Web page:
Wildfires Ignite Forest Management Debate

When the most aggressive U.S. fire season in 50 years occurs during an election year, political sparks are bound to fly.

To date, wildfires have blazed through more than 5 million acres, mostly in western states, and there is no clear end in sight. As the fires rage on, new sparks are feeding an already heated environmental debate over the Clinton administration's management of national forests.

Several western Republicans blame the magnitude of the fires on a lack of forest stewardship.

Fire-ravaged areas of Laird Creek in the Valley Complex of Bitteroot National Forest in southwestern Montana, an area zigzagged with roads.

In Montana, where the fires have forced hundreds of people from their homes, Republican Gov. Mark Racicot and congressman Rick Hill denounced the recent proposal by President Clinton and the U.S. Forest Service to ban road building within more than 40 million acres of national forests.

"Roads are not only crucial in fighting forest fires but also in promoting forest health," said Matt Raymond, chief of staff to Hill.

Clinton's roadless areas initiative is intended to protect remote wilderness areas from new roads that would increase logging and motorized recreation. Critics say the plan ignores the potential for wildfires caused by greater fuel loads.

Racicot believes some forest areas should remain roadless. But he maintains the Clinton administration tried to push through the new roadless policy without studying the potential for forest fires, invasive species and other management issues.

Hill and Racicot point to a 1999 General Accounting Office report, which details the state of national forest health and notes that 39 million acres within national forests are at risk of catastrophic fire.

"These fires were predictable," Racicot said. "This is a wake-up call that we need to balance stewardship on our national forests."

Hill recommends forest thinning and salvage logging to reduce the risk of wildfires.

"The harvest of timber on federal land has been reduced to a quarter of what it once was," said Raymond. "There is a direct correlation between lack of management and the fuel loads that have built up and the situation we are seeing today."

"In one day last week we lost 85 million board feet of timber on 7,000 acres," added Racicot. "That is twice the annual harvest in our state of 800,000 acres."

Fires blazed through heavily managed forests in Montana such as the Thompson Peak/Flat Creek area of Lolo National Forest, pictured here.

Last week, Hill called on the Clinton administration to conduct an emergency salvage operation of the affected timber "to provide a boon to communities that have seen their economic viability damaged by the fires."

"There has to be some sort of silver lining out of this tragedy," Raymond said.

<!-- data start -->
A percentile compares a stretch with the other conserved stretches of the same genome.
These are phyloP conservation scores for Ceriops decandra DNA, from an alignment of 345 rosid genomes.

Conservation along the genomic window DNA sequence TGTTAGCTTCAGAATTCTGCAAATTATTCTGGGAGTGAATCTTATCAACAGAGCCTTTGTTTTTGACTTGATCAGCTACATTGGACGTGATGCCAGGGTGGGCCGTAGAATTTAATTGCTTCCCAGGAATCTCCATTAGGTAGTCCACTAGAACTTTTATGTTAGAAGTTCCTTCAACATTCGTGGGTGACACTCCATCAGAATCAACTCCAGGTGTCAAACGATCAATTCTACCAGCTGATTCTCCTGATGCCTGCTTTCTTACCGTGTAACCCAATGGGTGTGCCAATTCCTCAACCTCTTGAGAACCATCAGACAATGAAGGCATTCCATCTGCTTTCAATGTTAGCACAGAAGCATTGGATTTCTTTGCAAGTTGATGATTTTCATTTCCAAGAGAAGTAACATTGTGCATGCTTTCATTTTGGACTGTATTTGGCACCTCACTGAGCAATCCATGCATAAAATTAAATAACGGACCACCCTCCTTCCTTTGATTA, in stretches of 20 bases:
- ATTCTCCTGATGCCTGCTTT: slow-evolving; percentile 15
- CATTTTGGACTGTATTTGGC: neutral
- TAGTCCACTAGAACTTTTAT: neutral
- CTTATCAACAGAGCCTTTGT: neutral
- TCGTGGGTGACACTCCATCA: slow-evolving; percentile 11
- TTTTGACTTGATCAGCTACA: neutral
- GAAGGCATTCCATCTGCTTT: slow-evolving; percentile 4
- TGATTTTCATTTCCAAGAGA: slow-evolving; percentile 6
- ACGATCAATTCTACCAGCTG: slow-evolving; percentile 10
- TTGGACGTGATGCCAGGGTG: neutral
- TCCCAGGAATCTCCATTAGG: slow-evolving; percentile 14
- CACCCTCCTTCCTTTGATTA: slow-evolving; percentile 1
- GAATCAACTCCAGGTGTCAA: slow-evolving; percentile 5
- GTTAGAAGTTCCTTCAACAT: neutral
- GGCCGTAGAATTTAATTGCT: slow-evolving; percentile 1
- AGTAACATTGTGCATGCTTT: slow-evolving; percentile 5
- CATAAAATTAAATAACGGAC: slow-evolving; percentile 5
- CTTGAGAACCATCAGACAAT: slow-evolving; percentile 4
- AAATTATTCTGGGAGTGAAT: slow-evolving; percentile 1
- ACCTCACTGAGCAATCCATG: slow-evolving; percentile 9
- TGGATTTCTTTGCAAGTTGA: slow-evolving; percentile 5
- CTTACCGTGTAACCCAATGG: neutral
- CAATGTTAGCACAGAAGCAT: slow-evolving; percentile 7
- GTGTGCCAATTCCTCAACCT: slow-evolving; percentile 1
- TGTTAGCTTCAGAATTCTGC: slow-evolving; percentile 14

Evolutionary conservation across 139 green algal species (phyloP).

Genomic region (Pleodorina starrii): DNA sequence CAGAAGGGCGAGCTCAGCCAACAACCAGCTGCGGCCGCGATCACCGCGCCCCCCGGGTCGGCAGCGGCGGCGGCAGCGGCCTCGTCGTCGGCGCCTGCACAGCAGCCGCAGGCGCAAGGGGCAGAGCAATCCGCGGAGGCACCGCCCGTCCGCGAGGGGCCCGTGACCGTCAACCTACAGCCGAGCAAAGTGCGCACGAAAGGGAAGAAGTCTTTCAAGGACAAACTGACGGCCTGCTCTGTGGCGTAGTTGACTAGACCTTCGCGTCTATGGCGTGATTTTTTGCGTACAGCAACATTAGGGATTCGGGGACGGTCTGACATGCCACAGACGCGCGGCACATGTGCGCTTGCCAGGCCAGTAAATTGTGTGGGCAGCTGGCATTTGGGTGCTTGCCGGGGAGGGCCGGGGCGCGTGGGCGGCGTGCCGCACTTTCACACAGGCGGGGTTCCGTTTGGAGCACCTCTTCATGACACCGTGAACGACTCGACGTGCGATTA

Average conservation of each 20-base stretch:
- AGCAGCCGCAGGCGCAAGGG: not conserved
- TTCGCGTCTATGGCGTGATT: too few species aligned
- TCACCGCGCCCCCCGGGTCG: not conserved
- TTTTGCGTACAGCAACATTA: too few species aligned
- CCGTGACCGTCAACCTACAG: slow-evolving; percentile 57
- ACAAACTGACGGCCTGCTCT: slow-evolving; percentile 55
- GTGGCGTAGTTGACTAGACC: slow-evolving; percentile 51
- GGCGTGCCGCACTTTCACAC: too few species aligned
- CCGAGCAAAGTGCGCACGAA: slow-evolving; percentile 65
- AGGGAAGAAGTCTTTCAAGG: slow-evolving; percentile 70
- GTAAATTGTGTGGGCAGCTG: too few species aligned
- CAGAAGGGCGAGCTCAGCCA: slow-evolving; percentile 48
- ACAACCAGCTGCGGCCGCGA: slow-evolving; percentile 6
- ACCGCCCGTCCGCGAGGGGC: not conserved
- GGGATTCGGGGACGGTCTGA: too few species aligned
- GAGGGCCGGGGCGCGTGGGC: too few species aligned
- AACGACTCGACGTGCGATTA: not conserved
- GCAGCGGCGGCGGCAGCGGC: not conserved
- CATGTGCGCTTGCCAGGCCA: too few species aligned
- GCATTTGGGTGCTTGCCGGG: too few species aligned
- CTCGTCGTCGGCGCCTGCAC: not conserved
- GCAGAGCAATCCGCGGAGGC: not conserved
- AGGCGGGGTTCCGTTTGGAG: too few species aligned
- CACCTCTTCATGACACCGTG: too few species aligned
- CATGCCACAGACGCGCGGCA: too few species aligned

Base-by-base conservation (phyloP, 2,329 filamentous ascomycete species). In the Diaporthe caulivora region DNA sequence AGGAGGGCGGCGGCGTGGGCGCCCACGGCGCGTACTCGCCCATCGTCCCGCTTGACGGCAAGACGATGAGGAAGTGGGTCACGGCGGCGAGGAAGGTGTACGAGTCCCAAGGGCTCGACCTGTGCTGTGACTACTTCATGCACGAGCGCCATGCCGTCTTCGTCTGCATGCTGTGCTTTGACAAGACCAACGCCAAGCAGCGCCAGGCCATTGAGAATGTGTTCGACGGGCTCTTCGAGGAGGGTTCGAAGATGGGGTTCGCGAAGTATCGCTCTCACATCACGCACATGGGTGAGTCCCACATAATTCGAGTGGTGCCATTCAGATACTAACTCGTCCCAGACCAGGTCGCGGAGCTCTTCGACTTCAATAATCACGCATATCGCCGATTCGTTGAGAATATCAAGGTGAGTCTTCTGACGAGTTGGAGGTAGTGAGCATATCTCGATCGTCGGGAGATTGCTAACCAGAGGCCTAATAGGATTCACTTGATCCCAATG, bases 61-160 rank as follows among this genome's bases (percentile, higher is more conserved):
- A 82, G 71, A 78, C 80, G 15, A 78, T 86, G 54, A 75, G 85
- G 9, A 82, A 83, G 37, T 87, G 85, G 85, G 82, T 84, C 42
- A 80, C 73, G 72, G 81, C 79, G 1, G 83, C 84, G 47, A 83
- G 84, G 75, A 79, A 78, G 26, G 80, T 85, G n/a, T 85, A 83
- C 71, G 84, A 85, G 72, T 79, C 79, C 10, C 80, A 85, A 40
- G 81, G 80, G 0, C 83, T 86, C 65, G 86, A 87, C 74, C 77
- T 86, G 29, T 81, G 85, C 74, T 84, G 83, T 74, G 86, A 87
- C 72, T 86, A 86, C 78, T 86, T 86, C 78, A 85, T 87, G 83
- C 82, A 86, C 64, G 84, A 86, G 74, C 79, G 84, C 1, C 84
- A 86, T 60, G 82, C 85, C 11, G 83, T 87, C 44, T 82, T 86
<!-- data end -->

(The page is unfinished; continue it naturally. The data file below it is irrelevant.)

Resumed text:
Environmentalists contend western Republicans are using the wildfires as an excuse to advance their political agenda of increased logging and road building on national forests.

"The timber industry and their allies are quickly blaming decreased timber sales in national forests for the wildfires, with the hope of whipping the public into a hysteria to reverse attitudes and trends about national forest protection," said Mathew Koehler of the Native Forest Network.

According to Tom Power, an economist at the University of Montana, only 25 percent of the wildfires in Montana have occurred in roadless areas. Some 96 percent of fire-fighting resources in the state have been used in heavily logged areas with roads and in "urban interface" areas, he said.

The Northern Rockies Coordination Center also reports that most of the largest, fast-moving fires in Montana are in the urban interface zone, along the edge of valleys and not in the wilderness. These areas are characterized by extremely dry conditions, rural subdivisions, noxious weeds and a human-altered environment.

"The Forest Service's budget is directly tied to the cutting down of the national forests," explained Koehler. "The Forest Service has a long history of doing what is best for their bottom line, and not what is best for our national forests, clean air, clean water and wildlife habitat. If we ever hope to have our national forests managed in a responsible way, we need to end the commercial timber sales program."

Koehler also noted that Hill's proposal to salvage affected timber would be harmful to forest ecosystems. "This is not a nuclear zone with everything leveled," he said. "In the future, burnt trees will provide shade for new forests. If you cut them down you open up the forest floor to harsh sunlight."

As a solution to wildfires, a number of environmental groups are supporting the National Forest Protection and Restoration Act, which would end federal logging subsidies and redirect funds into fire-risk reduction programs, including prescribed burns and replanted native vegetation.

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